“After the quake there was a local gas shortage including the Kanto (Tokyo) area as well as the earthquake-damaged northeast. In the damaged areas the problem was compounded by difficulty in the logistics of getting it there. Since the victims in the disaster area need fuel to keep warm and to evacuate they will be helped first, and we will be waiting a bit longer for the gasoline to arrive. Apart from the logistics, the gas shortage is caused by the fact that some important gas depots/refineries were hit by the tsunamis that attacked the whole Pacific coast. The earthquake damage was not so bad actually, but the tsunami was off the expected scale and nothing could stop it. Gas stations in my area, which have been closed since the earthquake hit, re-opened last Sunday. They apparently are getting gas and other necessities to the disaster areas now also.
“Since the nuclear energy plant has shut down, there’s obviously also a shortage of electric energy in northern Japan, not including Hokkaido, and we are subjected to scheduled power cutoffs. I’m not sure how far south this goes, but it’s at least as far as
Tokyo. The main inconvenience caused by the power cutoffs is that the trains are limited, in my case making travel to Tokyo less easy than usual.
“As to the go scene, people didn’t know about the power cutoffs or that the trains would slow down until March 14, so there were games as scheduled on that day, and some players didn’t manage to arrive in time and lost by forfeit. They postponed the March 17 games in Tokyo. Games were played on schedule on 3/24 and after, though some events have been postponed. Supposedly things will return close to normal next month.”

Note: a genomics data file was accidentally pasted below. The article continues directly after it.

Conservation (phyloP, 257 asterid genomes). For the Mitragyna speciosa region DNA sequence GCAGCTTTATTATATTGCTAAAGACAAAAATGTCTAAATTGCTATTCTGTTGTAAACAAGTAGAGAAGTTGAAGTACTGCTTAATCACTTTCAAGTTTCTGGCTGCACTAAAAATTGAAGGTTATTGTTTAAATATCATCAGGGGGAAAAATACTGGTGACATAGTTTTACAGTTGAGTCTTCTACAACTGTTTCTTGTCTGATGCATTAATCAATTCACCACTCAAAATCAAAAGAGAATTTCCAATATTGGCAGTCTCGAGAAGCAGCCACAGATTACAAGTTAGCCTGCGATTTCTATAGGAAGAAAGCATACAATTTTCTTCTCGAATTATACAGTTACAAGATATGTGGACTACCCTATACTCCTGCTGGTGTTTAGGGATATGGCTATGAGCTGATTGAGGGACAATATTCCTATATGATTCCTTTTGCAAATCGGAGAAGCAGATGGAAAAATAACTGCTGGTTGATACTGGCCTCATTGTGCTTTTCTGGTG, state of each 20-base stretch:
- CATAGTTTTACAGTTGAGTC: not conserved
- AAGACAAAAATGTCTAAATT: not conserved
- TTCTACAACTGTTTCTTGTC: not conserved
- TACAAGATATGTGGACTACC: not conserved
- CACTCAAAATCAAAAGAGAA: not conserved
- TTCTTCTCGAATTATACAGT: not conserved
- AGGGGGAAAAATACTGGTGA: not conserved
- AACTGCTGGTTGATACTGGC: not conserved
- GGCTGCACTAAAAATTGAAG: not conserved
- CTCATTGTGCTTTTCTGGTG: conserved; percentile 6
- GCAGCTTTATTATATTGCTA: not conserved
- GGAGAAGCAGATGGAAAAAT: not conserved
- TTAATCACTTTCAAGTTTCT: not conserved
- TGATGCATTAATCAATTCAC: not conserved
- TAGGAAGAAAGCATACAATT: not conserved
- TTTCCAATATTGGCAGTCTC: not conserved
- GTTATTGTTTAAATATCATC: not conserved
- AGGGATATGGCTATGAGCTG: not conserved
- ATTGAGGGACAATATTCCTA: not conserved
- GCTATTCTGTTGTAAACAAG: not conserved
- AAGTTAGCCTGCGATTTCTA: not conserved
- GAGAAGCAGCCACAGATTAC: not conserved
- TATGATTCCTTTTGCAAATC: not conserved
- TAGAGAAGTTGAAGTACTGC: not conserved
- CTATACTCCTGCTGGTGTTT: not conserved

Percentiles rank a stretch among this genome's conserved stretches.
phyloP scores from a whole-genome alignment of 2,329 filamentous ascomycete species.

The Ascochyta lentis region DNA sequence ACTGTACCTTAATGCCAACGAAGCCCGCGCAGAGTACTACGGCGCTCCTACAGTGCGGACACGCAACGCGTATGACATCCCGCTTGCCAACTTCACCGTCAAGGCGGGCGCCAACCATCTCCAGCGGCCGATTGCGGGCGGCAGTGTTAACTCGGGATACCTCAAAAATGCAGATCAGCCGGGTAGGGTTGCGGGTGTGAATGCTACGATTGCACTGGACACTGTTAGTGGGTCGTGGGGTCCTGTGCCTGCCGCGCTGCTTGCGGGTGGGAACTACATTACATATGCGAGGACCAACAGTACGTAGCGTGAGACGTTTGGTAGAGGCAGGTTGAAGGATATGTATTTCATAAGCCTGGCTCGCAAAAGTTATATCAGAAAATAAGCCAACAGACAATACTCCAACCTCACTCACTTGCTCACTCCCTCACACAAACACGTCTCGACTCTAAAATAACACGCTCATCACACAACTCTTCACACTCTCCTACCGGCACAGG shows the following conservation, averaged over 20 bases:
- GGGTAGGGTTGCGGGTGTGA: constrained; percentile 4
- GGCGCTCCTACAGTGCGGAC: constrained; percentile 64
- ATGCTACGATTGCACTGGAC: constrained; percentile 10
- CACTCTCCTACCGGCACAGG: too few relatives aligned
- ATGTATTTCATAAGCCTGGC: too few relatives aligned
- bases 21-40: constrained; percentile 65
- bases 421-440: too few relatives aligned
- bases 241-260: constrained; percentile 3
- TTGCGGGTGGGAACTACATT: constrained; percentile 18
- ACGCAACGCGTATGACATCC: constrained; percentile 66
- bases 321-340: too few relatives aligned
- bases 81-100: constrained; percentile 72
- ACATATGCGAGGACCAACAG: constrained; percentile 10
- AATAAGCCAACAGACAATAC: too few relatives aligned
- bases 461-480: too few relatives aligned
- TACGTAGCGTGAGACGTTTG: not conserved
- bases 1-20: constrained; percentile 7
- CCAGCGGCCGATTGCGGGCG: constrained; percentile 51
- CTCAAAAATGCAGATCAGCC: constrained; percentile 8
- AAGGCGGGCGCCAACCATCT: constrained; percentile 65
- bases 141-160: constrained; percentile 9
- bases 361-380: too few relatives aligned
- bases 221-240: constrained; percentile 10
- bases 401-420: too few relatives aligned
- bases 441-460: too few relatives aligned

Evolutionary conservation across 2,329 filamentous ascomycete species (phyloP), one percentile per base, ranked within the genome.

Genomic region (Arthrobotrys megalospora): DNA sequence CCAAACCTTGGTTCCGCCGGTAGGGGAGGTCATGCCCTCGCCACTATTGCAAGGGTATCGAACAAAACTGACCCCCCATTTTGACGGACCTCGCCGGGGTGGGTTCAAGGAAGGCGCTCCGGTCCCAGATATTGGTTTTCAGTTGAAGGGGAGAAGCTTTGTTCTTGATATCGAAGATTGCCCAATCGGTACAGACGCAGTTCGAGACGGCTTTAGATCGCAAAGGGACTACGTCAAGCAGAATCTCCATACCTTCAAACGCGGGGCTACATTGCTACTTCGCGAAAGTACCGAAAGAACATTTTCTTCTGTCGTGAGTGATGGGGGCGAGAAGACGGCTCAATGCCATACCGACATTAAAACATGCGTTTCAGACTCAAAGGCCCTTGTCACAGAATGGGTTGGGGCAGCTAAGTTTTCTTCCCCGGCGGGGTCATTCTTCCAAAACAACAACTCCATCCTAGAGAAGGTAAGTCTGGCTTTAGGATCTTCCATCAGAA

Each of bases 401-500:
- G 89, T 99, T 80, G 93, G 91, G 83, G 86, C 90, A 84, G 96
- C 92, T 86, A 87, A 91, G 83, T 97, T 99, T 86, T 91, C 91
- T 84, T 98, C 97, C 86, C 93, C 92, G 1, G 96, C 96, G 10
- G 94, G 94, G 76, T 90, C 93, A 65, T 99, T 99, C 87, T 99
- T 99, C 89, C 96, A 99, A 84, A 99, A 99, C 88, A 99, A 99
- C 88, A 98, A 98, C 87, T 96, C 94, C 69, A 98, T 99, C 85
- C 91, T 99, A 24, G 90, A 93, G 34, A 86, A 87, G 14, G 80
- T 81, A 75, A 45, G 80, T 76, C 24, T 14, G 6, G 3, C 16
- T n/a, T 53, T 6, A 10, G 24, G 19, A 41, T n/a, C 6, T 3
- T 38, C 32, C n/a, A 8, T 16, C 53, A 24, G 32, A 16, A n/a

A boy waits in a line in front of a gas station in Kamaishi, northern Japan Monday, March 14, 2011 following the March 11 massive earthquake and tsunami. (AP Photo/Asahi Shimbun, Naoko Kawamura)
Monday March 28, 2011
Iyama Yuta Evens the Judan. In the second round of the 49th Judan final on March 24, Iyama Yuta 9P tied the series 1-1 by defeating Cho U 9P by resignation. The third round will be played on April 7th. Park Yeonghun Takes Game 1 in Maxim Cup Final. In the first round of the 12th Maxim Cup final on March 21, Park Yeonghun 9P (l in photo) defeated Lee Changho 9P (r) by resignation. The Maxim Cup final is a best of three series and the second game will be played on April 7th.
- JustPlayGo; edited by Jake Edge
Monday March 28, 2011